If you are injured at your place of employment, you will likely find yourself in position to file a workers' compensation claim.
However, things get tricky if you were not on-site at the time of the injury. In this case, whether or not you receive workers' compensation benefits depends on the laws in your state and the details surrounding your accident.
Generally speaking, if you are injured within the scope of employment, you will qualify for workers' compensation benefits. An example of this would be a salesperson who is injured when traveling for work. Although the person is not at his or her primary place of employment, he or she was still injured while working.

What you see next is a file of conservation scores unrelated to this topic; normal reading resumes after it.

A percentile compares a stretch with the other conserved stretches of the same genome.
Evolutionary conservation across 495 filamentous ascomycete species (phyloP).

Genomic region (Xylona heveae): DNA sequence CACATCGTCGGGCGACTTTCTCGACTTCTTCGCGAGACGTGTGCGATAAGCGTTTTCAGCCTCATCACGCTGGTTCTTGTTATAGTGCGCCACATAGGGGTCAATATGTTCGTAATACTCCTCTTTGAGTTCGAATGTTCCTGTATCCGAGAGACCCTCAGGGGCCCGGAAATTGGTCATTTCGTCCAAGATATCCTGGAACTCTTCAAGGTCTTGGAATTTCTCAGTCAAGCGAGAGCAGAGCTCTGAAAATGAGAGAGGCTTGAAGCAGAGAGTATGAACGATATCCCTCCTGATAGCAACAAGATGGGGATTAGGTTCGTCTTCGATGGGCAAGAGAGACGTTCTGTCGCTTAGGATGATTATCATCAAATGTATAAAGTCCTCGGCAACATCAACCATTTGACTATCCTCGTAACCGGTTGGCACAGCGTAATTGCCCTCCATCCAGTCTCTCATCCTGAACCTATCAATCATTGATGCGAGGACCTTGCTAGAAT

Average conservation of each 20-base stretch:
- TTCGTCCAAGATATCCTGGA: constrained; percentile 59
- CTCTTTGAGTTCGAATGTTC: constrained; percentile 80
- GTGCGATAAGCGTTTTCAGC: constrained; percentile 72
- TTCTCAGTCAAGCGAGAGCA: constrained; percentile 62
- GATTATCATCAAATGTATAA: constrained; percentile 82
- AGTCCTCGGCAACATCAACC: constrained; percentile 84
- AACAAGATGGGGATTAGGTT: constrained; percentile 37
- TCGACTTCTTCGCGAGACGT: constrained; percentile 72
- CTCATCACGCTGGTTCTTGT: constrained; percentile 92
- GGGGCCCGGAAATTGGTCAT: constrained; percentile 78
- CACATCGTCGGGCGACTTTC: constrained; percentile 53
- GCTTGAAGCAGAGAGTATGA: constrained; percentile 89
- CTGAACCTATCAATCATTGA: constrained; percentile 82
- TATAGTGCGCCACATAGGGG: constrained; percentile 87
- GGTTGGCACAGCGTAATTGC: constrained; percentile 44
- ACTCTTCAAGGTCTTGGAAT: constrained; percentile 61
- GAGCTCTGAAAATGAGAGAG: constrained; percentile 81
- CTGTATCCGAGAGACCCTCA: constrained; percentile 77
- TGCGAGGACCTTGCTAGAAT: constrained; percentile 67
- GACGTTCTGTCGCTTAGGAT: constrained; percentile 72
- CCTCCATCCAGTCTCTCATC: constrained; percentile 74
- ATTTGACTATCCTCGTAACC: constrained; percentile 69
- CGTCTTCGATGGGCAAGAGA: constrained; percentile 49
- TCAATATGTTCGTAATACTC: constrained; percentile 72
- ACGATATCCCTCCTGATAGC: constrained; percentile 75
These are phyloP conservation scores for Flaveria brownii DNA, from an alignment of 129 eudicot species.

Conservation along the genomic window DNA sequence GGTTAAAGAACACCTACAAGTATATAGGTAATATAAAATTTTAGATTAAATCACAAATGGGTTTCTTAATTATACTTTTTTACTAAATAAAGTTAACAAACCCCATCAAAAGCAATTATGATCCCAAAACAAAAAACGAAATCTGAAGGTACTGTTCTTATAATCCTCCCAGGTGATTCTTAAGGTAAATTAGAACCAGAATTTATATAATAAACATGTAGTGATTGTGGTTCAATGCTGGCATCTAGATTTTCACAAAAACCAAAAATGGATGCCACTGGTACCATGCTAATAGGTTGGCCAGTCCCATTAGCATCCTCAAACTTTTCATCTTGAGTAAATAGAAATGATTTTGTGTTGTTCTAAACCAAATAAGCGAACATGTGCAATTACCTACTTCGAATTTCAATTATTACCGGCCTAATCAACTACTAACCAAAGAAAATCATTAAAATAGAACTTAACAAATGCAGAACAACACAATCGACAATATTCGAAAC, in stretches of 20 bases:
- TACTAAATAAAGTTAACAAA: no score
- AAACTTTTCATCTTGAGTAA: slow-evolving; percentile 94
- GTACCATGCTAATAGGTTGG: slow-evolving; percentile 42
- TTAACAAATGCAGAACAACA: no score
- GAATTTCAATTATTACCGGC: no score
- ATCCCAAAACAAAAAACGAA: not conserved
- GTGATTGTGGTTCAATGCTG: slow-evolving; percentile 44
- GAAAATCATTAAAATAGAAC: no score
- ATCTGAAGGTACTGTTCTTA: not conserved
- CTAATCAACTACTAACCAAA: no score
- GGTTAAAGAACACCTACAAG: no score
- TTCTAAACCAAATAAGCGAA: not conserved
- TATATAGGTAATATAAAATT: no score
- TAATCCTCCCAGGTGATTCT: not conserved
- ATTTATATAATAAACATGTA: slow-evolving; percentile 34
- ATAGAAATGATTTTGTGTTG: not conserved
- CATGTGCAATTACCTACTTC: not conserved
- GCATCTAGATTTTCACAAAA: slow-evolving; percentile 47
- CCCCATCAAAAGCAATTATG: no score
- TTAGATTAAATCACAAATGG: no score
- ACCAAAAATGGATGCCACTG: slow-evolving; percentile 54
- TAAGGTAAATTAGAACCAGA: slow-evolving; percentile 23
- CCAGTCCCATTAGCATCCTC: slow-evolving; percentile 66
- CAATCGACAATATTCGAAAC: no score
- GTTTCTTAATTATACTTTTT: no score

The problem with this is the fact that many employers argue that a person was not injured when completing a work activity. For instance, they could state that a person was off-site for work purposes but deviated from the task for a personal reason.
With all this in mind, it can be a challenge to receive workers' compensation benefits if you were injured outside of work. Even so, it's not impossible. Furthermore, if you were injured while completing a work assignment, you should fight for your rights.
It may take more documentation and work on your behalf, but if you're entitled to workers' compensation you don't want to give up and simply deal with your injury on your own.
In the event that your initial workers' compensation claim is denied, it's time to learn why, to gather more evidence and to file an appeal within the appropriate time frame.
Source: FindLaw, "Workers' Comp FAQ," accessed March 03, 2017